This is the traditional way of doing it, but what are the alternatives?  Well many brewers force carbonate in a holding tank before bottling instead of adding sugar, some filter out the yeast and other haze-inducing elements prior to carbonation, some pasteurize the yeast to get a more stable product, and others reintroduce a yeast (the same or a different strain) specifically for carbonation and conditioning.  There are advantages and disadvantages to each method, and the form of packaging often reflects the brewery's position vis-à-vis tradition, flavor, logistics, and budget.

In case you missed it, let me reiterate an important point: bottle conditioned beer contains live yeast.  This certainly is not harmful (even beneficial if you believe this interview with Jim Koch), but it means that the beer in your fridge is essentially a living thing and will continue to mature over time.  While they are not actively fermenting, yeast can continue to break down other fermentation byproducts and off flavors (such as harsh fusel alcohols) that made it into the finished beer.  Some styles benefit from aging--particularly strong beers like imperial stout or barleywine--as these undesirable flavors diminish or as other flavors creep to the forefront.  However, lighter styles (both in color and alcohol content) usually deteriorate as hop flavors fade and oxidation stales the malt.

There general advice for storing beer applies equally to all beers, but there are a few practical points that are especially important for bottle-conditioned beers:
  • Avoid extreme temperatures:  High temperatures accelerate oxidation in all beers, causing staling.  This is less of a threat in bottle-conditioned beers as the yeast scavenge oxygen during the refermentation, but will still happen eventually.  High temperatures also accelerate yeast metabolic processes.  This speeds yeast ageing and can lead to autolysis, or rupturing of the yeast cells, releasing unwanted flavors into the beer.  On the other hand, dropping the beer below freezing will also cause autolysis and risks rupturing the bottle.  The sweet spot is around 50-55F for long term storage, but a refrigerator works perfectly fine for your everyday beer.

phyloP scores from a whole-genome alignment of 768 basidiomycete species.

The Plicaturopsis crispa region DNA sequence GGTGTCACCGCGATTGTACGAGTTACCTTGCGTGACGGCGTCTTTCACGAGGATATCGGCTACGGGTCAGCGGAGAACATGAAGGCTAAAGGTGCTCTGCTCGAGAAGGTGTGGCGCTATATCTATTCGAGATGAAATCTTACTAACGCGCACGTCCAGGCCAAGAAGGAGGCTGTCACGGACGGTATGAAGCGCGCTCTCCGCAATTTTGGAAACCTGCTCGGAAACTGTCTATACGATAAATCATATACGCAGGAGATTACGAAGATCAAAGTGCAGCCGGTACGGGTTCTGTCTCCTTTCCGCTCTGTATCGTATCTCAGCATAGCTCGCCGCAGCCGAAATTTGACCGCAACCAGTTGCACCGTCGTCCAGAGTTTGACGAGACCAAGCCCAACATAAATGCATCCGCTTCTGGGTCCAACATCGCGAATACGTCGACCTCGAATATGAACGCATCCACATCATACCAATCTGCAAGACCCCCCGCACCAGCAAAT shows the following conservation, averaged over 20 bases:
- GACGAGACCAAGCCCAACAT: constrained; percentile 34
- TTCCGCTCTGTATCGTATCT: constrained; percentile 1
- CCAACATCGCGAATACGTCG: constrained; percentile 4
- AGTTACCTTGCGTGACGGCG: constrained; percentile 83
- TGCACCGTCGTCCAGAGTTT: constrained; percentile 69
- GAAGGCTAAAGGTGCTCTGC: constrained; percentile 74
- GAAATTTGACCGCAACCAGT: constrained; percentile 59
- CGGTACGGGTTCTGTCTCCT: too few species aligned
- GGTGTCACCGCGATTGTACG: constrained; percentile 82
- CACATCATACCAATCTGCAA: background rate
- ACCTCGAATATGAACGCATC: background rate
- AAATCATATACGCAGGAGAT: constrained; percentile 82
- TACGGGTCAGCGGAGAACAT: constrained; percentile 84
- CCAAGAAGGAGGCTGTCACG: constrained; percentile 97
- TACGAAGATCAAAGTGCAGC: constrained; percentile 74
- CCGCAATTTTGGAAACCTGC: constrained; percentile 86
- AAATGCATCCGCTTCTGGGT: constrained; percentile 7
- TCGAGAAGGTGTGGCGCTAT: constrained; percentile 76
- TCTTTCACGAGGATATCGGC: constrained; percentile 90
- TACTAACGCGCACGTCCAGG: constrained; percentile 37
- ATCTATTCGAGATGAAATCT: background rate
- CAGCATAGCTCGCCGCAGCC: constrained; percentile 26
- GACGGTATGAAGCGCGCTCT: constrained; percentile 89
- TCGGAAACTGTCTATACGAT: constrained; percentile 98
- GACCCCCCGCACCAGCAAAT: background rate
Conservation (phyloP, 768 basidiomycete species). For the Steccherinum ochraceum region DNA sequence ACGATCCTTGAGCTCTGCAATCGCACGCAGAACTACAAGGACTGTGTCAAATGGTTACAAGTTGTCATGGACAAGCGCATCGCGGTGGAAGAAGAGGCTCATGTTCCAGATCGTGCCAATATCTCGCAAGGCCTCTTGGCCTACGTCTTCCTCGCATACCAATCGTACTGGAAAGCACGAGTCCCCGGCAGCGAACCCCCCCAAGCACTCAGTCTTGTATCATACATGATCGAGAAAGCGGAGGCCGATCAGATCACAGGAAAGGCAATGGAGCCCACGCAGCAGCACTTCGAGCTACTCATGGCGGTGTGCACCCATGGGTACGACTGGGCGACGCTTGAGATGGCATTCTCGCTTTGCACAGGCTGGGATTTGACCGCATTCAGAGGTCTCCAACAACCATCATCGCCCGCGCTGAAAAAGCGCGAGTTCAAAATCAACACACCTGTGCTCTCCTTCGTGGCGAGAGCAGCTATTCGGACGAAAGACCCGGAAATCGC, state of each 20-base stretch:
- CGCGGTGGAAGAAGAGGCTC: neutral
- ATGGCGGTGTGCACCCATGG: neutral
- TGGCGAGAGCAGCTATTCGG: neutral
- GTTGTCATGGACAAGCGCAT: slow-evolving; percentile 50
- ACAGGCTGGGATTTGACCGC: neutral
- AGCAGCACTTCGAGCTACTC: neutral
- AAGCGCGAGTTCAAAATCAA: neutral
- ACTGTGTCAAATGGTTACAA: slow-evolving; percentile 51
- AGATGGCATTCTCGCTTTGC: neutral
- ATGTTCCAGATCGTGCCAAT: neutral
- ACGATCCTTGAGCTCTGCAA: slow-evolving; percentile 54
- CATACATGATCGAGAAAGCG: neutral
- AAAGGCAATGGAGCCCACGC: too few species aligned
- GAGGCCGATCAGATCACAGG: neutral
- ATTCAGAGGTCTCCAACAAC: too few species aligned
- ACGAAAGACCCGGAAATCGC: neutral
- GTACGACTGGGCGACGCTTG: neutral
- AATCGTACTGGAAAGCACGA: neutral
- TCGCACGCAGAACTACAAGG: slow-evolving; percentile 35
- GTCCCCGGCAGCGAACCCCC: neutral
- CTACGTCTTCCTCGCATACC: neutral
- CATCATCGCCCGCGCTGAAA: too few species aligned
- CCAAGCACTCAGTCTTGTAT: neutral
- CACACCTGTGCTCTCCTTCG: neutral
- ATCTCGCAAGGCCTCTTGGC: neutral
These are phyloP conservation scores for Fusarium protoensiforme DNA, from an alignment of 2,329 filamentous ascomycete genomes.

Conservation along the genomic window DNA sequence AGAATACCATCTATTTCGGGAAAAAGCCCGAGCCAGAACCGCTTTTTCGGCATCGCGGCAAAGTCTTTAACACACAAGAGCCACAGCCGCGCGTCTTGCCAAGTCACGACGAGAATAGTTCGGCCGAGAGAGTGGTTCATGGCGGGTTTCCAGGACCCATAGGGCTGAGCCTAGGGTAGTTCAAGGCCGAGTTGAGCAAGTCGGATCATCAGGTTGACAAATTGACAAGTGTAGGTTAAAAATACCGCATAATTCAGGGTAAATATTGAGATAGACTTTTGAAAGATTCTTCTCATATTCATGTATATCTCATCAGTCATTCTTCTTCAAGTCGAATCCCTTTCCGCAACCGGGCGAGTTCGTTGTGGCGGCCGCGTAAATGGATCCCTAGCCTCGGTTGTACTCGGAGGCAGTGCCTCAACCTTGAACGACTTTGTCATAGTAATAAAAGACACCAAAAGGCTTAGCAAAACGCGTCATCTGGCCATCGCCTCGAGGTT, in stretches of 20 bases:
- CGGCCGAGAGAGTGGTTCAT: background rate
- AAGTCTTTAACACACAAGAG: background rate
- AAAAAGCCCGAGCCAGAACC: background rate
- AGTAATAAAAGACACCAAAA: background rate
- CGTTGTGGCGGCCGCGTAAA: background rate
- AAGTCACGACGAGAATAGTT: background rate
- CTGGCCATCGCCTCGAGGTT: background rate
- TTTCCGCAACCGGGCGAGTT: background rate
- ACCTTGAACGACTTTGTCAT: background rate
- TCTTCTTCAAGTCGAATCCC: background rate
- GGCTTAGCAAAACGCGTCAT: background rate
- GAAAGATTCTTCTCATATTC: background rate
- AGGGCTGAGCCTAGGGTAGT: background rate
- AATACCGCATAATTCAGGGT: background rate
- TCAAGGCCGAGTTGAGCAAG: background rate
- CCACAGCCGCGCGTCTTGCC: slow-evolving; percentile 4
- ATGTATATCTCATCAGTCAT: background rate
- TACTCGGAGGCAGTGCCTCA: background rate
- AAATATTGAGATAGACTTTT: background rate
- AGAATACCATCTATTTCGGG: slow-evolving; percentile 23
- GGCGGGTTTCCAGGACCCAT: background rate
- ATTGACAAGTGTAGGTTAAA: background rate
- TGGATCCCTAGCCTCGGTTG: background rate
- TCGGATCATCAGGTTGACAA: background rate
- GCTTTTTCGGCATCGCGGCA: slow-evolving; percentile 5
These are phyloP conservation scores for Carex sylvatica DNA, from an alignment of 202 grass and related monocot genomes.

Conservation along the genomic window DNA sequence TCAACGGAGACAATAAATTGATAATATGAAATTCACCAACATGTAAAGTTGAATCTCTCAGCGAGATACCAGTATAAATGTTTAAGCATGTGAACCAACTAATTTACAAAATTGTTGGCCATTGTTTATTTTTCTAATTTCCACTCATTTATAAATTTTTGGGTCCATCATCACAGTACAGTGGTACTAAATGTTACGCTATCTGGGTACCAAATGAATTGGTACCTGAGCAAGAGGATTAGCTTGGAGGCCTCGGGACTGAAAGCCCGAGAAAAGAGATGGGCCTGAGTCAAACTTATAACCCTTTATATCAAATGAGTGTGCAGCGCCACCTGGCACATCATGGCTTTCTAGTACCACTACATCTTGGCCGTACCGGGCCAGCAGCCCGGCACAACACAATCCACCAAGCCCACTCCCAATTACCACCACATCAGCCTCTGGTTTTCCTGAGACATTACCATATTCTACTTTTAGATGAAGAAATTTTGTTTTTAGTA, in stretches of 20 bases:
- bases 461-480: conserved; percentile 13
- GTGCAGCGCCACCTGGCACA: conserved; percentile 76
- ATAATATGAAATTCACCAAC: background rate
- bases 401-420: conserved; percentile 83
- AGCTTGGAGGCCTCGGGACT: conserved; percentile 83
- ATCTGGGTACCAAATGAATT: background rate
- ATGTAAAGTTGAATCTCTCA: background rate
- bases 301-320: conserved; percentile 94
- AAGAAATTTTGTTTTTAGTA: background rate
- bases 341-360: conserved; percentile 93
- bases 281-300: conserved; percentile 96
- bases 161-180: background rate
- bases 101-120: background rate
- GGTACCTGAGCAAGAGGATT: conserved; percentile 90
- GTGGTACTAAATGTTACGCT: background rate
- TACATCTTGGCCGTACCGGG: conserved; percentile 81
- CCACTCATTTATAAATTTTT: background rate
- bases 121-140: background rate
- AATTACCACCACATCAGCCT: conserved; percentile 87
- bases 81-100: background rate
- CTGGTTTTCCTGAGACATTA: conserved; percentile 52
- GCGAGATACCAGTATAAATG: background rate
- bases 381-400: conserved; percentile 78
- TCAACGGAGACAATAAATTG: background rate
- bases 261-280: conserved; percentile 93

• Store upright:  Unlike wine, beer is best stored upright to minimize exposure to any oxygen in the headspace.  In bottle conditioned beer in particular, the yeast will settle to the bottom of the bottle.  If you're careful not to agitate the bottle, you can pour off the beer at serving and leave the yeast behind.
  • Drink it:  If you don't have a specific reason to cellar a beer, it's probably best to just drink your beer.  Some styles hold up better over time than others, but most pale styles like IPA, wheats, and pilsner are best before you even get your hands on them.

When you're finally ready to drink your beer, the first step is to get the beer to serving temperature.  This isn't as simple as throwing the beer in the freezer for 10 minutes and dumping it in a red Solo cup.  First of all, temperature has a big influence on both how the flavors are presented and how we perceive them.  Cooler beer releases fewer of the volatile aromatic compounds detected by the olfactory receptors in the tongue and mouth.  In addition, cooler temperatures on the tongue decrease sensitivity to both sweetness and bitterness.  There are plenty of resources online to help guide you in choosing an appropriate serving temperature for your beer, so I won't go into that here.